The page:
Comparison Of Feminism In 'The Story Of An Hour' By Charlotte Perkins Gilman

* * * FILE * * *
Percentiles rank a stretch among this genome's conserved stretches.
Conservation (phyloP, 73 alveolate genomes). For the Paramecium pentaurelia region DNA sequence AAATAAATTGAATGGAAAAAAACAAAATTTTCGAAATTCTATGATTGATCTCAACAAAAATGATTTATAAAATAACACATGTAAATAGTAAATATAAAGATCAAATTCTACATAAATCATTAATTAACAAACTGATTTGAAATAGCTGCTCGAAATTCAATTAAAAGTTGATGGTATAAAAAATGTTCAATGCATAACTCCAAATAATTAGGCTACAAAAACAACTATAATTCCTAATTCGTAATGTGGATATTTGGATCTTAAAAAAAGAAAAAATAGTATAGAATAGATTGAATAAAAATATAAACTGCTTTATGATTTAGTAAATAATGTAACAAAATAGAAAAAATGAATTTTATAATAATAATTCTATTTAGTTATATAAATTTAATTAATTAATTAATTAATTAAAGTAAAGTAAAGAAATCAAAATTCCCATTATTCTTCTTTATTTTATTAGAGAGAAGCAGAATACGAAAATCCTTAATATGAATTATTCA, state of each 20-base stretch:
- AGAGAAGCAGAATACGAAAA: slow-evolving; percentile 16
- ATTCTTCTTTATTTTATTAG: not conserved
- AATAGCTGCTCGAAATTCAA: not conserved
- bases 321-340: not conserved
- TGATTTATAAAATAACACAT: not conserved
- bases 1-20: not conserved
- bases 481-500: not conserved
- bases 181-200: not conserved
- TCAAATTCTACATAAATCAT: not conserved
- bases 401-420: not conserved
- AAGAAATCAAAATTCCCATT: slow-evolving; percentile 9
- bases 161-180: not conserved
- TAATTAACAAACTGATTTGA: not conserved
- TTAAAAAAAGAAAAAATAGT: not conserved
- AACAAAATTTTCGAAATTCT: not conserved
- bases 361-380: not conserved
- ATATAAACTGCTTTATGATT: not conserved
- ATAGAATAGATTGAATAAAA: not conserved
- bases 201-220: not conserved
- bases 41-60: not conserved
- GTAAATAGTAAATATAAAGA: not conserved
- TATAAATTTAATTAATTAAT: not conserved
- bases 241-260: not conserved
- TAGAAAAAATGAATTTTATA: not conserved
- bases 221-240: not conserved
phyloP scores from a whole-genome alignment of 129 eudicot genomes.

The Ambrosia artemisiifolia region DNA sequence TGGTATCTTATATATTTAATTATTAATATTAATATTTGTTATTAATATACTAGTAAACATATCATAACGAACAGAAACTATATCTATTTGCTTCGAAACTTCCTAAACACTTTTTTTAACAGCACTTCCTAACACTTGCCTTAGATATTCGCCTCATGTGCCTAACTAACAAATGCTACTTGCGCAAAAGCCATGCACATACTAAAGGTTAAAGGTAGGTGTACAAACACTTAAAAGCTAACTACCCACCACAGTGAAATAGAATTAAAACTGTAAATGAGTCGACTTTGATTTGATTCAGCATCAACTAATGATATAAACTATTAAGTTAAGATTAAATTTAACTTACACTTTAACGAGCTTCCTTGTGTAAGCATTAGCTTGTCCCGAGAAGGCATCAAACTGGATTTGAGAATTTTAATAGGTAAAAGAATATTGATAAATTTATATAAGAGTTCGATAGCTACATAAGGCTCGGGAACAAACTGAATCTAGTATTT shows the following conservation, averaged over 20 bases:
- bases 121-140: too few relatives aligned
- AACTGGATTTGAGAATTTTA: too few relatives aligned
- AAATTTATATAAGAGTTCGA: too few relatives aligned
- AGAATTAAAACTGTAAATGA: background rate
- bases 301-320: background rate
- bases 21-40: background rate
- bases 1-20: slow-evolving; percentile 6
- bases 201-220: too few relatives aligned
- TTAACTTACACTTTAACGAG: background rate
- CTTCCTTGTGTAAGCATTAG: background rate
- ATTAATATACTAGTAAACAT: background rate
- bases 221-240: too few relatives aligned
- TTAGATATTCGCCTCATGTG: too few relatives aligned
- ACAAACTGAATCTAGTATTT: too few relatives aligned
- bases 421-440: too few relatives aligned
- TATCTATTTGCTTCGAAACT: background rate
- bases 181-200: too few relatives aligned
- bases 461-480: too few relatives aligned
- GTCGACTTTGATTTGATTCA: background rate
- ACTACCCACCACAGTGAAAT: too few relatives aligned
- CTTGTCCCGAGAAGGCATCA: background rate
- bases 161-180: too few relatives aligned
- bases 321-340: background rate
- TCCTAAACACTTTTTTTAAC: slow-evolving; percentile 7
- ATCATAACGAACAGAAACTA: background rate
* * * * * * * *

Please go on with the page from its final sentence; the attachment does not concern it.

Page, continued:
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Feminism is the idea that men and women are equal. (Merriam-webster.com, 2017) Two feminist writers of the late 19th century are Kate Chopin and Charlotte Perkins Gilman. Both Chopin and Gilman wrote short stories that featured a female who was ill as the main character. It is in these stories that their views on the oppressiveness of marriage become evident. Kate Chopin, in her work entitled The Story of An Hour, uses metaphors and freedom to reveal her belief that women are oppressed while Gilman, having the same view, uses symbols and verbal irony. Chopin and Gilman convey their views on the oppression of women in marriage differently. Kate Chopin, the author of The Story of An Hour, uses metaphors and a widow’s independence to show her view that marriage is oppressive. Upon hearing of her husband’s death, Louise Mallard, the main character in The Story of An Hour, recedes to her room. “When the storm of grief had spent itself she went away to her room alone.” (Chopin, 2014) Louise’s withdrawal to her room acts as a metaphor for her life as a married woman. So far, Brently Mallard controlled the decisions, now Louise has the freedom to make her own choices without the ties of marriage. This metaphor shows oppression because Louise’s old life is compared to the oppressive feelings one has when confined to a room. Once locked in a room, a person would feel powerless, forgotten, and alone. These feelings characterized Louise’s life before her husband’s death. Therefore, as

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